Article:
The Craft of the Written ApologyCarla, writer of the EnglishTeacher blog here at eNotes had an interesting post this morning about the need for formal apologies, a neglected art in our text-and-go...

The Craft of the Written Apology

Carla, writer of the EnglishTeacher blog here at eNotes had an interesting post this morning about the need for formal apologies, a neglected art in our text-and-go times. 

http://blogs.enotes.com/english-teacher-blog/2008-02/a-letter-of-apology/#comment-2409

I very much liked her idea about teaching students to write apologies by first distancing themselves; this removes the element of shame/embarassment in order to focus on the craft. 

Her is Carla's suggestion:

How might we teach students to write a formal letter of apology without requiring them to reveal personal information? Perhaps we could draw from their reading. Write the letter from Wilson to Gatsby, apologizing for shooting him. Write the letter from Circe to Odysseus, apologizing from keeping him on her island so long. Write the letter from Soaphead Church to Pecola, apologizing for abusing her trust in him. Write the letter from Lord Capulet or Lord Montague, apologizing to Prince Escalus, to the city of Verona, to their families, to Romeo and Juliet. 

 

12 Answers | Add Yours

accessteacher's profile pic

accessteacher | High School Teacher | (Level 3) Distinguished Educator

Posted on

Great idea of how to include formal apologies, though I do wonder about the example of a Nazi soldier apologising as in the novel Night. There are huge moral and ethical questions to be brought into considering whether one soldier can apologise for the crimes of a whole people. I guess you could really combine this activity with a serious consideration of forgiveness - its limits and boundaries.

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Jamie Wheeler | College Teacher | eNotes Employee

Posted on

Did anyone hear the fabulous "This American Life" story a while back called "The Apology Line"?  Jeff's post reminded me of this.  The premise was a professor (I think) began an anonymous "Apology Line," sort of a confessional tell-all, in which the penitent would voice their sins into an answering machine.  The responses blew him away, everything from infidelities to murder and everything in-between.  Eventually, it became so burdensome, both time-wise and emotionally, that he stopped the project. 

http://www.mercuryhouse.org/amerlife.html

jeff-hauge's profile pic

jeff-hauge | High School Teacher | (Level 1) Associate Educator

Posted on

I do similar thing in the first week of class as well. The first bit of writing is an apology for any random action. i tell the to really apologize, but don't be specific about the offense. Then before they turn it in, they have to count how many times the refer to themselves against how many times they refer to the offended.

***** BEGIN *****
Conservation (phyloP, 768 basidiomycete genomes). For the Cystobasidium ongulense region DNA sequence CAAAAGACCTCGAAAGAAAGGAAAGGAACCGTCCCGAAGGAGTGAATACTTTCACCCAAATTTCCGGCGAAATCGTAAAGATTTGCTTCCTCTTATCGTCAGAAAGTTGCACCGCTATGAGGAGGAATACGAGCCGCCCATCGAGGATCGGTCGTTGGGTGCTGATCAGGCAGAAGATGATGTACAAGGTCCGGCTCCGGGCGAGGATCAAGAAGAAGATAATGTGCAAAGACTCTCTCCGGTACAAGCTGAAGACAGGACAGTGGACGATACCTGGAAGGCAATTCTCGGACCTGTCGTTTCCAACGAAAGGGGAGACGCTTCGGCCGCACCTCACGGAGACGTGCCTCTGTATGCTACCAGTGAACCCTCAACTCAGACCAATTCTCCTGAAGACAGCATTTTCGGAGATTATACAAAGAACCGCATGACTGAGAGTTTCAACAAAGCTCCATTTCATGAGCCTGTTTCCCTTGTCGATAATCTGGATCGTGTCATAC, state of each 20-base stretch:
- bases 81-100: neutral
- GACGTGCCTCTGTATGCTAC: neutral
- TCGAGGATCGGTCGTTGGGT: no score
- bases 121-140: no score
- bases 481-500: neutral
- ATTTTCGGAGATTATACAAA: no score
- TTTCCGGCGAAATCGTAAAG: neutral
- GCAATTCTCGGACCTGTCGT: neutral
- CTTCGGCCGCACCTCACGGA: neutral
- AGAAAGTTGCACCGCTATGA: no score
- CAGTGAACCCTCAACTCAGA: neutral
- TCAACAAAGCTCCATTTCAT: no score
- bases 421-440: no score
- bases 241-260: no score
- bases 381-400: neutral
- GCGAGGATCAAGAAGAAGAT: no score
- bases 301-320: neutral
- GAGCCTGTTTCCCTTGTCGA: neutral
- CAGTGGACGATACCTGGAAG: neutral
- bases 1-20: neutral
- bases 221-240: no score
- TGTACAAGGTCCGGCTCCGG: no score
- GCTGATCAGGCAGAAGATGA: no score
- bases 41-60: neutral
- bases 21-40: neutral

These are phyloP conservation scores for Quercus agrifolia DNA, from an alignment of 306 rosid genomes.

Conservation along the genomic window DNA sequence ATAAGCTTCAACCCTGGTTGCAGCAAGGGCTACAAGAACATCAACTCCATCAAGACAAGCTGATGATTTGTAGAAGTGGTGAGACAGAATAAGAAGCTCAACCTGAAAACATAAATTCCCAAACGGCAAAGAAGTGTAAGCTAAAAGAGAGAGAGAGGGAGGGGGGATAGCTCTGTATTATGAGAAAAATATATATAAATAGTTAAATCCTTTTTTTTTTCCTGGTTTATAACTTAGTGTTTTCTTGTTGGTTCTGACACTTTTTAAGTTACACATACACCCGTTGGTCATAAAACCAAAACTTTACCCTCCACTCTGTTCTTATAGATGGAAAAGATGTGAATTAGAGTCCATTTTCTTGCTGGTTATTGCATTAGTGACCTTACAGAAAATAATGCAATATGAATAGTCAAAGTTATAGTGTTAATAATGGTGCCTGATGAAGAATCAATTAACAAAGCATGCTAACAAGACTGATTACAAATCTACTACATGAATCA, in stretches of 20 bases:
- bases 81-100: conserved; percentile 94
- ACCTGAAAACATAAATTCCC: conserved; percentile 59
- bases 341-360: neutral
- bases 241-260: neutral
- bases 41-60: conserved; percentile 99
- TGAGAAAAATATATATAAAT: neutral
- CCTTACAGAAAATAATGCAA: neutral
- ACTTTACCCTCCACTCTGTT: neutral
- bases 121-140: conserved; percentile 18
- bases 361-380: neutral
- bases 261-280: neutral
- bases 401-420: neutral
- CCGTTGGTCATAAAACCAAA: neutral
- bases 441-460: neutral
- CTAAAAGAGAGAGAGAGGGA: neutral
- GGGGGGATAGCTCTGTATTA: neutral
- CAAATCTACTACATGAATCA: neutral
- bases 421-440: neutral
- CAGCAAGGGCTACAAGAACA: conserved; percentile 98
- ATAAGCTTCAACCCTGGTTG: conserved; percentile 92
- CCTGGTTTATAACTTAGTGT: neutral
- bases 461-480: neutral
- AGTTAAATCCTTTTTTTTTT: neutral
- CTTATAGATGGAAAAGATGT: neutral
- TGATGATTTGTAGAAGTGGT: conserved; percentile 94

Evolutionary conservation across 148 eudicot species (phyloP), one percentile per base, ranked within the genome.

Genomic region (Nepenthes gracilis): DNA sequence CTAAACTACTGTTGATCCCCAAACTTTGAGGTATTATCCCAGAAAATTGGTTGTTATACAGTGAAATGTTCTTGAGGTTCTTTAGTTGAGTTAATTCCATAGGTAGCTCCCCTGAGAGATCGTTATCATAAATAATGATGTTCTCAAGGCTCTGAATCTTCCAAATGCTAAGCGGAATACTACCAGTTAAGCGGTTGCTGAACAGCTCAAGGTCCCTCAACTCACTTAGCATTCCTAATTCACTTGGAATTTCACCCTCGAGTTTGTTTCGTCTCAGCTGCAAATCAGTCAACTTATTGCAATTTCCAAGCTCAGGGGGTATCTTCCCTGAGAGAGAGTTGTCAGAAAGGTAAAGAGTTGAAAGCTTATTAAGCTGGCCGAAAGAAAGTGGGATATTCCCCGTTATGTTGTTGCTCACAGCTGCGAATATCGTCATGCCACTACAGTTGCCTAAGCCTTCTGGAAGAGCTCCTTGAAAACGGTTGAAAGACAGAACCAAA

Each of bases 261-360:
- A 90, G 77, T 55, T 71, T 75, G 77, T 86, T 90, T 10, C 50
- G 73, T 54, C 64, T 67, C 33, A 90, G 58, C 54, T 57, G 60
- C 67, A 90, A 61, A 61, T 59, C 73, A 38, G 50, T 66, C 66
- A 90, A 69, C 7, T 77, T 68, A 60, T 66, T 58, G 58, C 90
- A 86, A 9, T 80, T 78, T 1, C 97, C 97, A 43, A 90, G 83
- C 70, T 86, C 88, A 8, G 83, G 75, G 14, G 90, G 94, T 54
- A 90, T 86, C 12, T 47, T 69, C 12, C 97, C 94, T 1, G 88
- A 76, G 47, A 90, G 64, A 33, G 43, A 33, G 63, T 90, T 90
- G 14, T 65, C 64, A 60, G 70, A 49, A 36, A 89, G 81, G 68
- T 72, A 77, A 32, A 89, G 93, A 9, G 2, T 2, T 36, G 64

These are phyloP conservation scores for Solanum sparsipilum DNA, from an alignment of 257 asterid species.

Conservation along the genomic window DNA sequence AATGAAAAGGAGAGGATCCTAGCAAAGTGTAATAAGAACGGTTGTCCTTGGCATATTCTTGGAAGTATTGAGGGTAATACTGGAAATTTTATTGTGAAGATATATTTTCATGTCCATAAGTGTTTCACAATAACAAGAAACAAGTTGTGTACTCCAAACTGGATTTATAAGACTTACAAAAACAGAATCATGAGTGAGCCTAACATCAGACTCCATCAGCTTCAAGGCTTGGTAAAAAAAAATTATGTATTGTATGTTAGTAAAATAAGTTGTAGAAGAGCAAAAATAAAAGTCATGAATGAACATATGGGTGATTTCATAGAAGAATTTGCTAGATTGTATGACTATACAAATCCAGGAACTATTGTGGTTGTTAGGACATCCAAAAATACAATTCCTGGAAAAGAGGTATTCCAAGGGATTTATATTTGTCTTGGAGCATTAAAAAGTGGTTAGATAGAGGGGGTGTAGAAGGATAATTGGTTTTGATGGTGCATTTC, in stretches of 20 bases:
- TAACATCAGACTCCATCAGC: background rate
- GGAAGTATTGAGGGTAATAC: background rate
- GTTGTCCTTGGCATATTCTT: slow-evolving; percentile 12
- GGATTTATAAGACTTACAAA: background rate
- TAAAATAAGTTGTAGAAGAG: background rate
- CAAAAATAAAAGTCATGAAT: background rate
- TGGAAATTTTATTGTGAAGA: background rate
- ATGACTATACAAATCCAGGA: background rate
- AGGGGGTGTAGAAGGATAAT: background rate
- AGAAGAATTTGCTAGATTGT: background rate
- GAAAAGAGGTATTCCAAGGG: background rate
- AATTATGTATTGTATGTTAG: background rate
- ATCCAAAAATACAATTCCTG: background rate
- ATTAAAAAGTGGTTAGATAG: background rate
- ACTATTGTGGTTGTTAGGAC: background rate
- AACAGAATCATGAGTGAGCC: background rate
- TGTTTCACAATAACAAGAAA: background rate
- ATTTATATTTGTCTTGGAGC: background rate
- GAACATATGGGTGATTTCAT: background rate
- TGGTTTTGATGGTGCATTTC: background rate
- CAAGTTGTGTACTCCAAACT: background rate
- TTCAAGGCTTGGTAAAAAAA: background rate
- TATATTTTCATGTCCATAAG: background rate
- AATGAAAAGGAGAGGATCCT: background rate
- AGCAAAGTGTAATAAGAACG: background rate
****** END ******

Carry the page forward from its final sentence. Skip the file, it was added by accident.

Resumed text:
Then they have to write an internal monologue that rationalizes a morally wrong activity. Then they compare the two.

Every single time, without exception, the rationalizations are more creative, eloquent and well written.

... it is work to apologize and natural to rationalize.

amy-lepore's profile pic

amy-lepore | High School Teacher | (Level 1) Educator Emeritus

Posted on

Oh, My Goodness!  How awful!  I can't imagine why no one went to his party.  I can think of several high school and college teachers whose parties I would attend if I were nearby.  I no longer live in those towns, and travel is expensive these days, but if I could, I would go!

Poor man.  I'm so grateful his wife never told him. 

clane's profile pic

clane | High School Teacher | (Level 3) Educator

Posted on

"A few years ago my husband celebrated his 25th year of teaching. After touching the lives of hundreds of students not one RSVP'd to his surprise party. We had to cancel. He never knew it. He loves his job. I hate it."

linda-allen's profile pic

linda-allen | High School Teacher | (Level 3) Senior Educator

Posted on

I'm dying of curiosity. Someone please tell what the woman wrote. I'm using my school computer right now, and our firewall won't let me open the link.

clane's profile pic

clane | High School Teacher | (Level 3) Educator

Posted on

:( That is terrible. I can't imagine how he would feel if he knew.

malibrarian's profile pic

malibrarian | High School Teacher | (Level 1) Educator

Posted on

Amy-  I like the idea of a thank you note.  Do you guys read www.postsecrets.com?  There was an entry this week that broke my heart.  Go to the page and scroll down abotu 3/4 and look for the white postcard that begins, "A few years ago my husband...". 

  Good grief...that is so very sad.  I'm thankful he never knew about it.

jamie-wheeler's profile pic

Jamie Wheeler | College Teacher | eNotes Employee

Posted on

Amy-  I like the idea of a thank you note.  Do you guys read www.postsecrets.com?  There was an entry this week that broke my heart.  Go to the page and scroll down abotu 3/4 and look for the white postcard that begins, "A few years ago my husband...". 

amy-lepore's profile pic

amy-lepore | High School Teacher | (Level 1) Educator Emeritus

Posted on

This is a great idea.  I have had kids write letters of "thank you" as seniors to one or more teachers who have helped to make them the people they are today.  What a neat idea...I will be trying the soldier to the Jews letter with NIGHT.

clane's profile pic

clane | High School Teacher | (Level 3) Educator

Posted on

I've done this before in my classes and it's a very effective method of getting students to write good letters of apology. We used it when we read Night (a Nazi soldier apologizing for any number of atrocities committed). We also used it when we read 1984 Winston apologizing to Julia or Julia to Winston (that was always interesting because students got to brainstorm Julia's Room 101 in her explanation).

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